Tag Archives: optimism

It’s politics that sustains our network: Part III

Author’s Note: POLITICS was used as an acrostic/acronym  to capsulize the elements  that sustain the Iloilo Coalition of NGOs and POs (ICON). In the previous post the first four letters were presented, namely  Participation, Optimism, Lobbying, Integrity. The  remaining  four letters will be the focus of this last of the series of posts  on the message delivered by Rev. Edwin I. Lariza, ICON president,  during the  network’s Assembly of Leaders on December 6, 2012 at  the Conference Room, University Research Center, Central Philippine University to culminate the 13th NGO PO Week celebration in Iloilo. 


Our delicate condition as loose organization and task in coalition building has developed in us the skill to handle or deal with difficult or delicate situations. We have experienced crises but handled it with tact. I can still recall an instance when some of the member organizations protested against an electric company related to power supply and used our office for mobilization which created friction from other members who were supportive of the company. More important than citing other cases is the fact we were able to handle all these with tact and further developed our skills in handling more issues.


I always relate our relationship in the network to the beauty of the rainbow which is an excellent representation of systems theory. While there are only three primary colors (red, yellow, blue) there is a multiplication of colors when these link, interact, and overlap. Try to separate one from the other, and the beauty of rainbow is gone. Yes, it is our interdependence that gives color to our relationship, no mater how fragile it may be.


The nature of our network is ambivalent. Since we are not implementor of projects we do not have much fund. On the other hand, we are not a threat to other organizations as we just facilitate and coordinate the welfare and development activities of NGOs and POs, as well as the government agencies in order to maximize resources.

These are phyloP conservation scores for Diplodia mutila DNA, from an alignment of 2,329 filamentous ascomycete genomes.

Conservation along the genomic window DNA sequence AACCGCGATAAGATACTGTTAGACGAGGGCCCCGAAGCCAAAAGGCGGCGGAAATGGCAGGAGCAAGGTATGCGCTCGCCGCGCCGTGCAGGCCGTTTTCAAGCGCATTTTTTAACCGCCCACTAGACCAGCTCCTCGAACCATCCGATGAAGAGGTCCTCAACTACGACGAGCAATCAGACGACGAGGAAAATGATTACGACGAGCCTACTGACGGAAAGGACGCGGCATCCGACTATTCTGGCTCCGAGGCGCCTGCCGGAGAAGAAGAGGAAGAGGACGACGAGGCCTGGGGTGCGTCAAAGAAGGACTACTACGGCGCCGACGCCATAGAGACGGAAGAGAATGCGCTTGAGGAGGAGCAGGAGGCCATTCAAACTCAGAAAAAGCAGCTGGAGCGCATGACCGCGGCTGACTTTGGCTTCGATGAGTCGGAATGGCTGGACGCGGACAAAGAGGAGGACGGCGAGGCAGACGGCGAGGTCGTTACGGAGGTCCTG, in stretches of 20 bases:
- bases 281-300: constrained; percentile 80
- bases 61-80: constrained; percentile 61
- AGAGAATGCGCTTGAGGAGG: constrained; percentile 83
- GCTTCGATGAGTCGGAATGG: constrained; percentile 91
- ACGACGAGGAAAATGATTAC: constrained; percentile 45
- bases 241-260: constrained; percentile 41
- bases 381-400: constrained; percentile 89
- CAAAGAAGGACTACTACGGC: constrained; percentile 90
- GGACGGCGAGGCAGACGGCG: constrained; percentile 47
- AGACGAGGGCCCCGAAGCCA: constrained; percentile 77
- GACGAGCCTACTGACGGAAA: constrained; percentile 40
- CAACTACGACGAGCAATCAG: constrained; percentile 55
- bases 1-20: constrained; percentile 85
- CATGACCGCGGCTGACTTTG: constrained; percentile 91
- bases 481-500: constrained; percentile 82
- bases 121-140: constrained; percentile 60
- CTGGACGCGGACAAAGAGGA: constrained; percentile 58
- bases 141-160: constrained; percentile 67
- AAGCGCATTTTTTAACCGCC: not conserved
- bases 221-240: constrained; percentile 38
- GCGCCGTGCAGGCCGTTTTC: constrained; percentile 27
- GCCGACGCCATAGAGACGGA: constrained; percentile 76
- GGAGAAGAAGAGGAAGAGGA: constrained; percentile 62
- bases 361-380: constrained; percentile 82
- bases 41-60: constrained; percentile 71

By spirituality, I do not necessarily mean religiosity. Although we have religious sectors in our network since its founding. In fact, their presence have been instrumental in sustaining our integrity. However, spirituality is meant here as relationship among people, the non human environment and God. Thus, spirituality is eclectic and inclusive than religion. It encourages diversity and encompasses other relationship and beliefs. It is spirituality that serves as the well spring of our voluntary endeavors.


Yes, it’s  politics (participation, optimism,lobbying, integrity, tact, interdependence, coordination, and spirituality) that sustained  our network for a dozen of years. We need more of these  politics  to sustain us in the next decades of networking towards development.”


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It’s politics that sustains our network: A sequel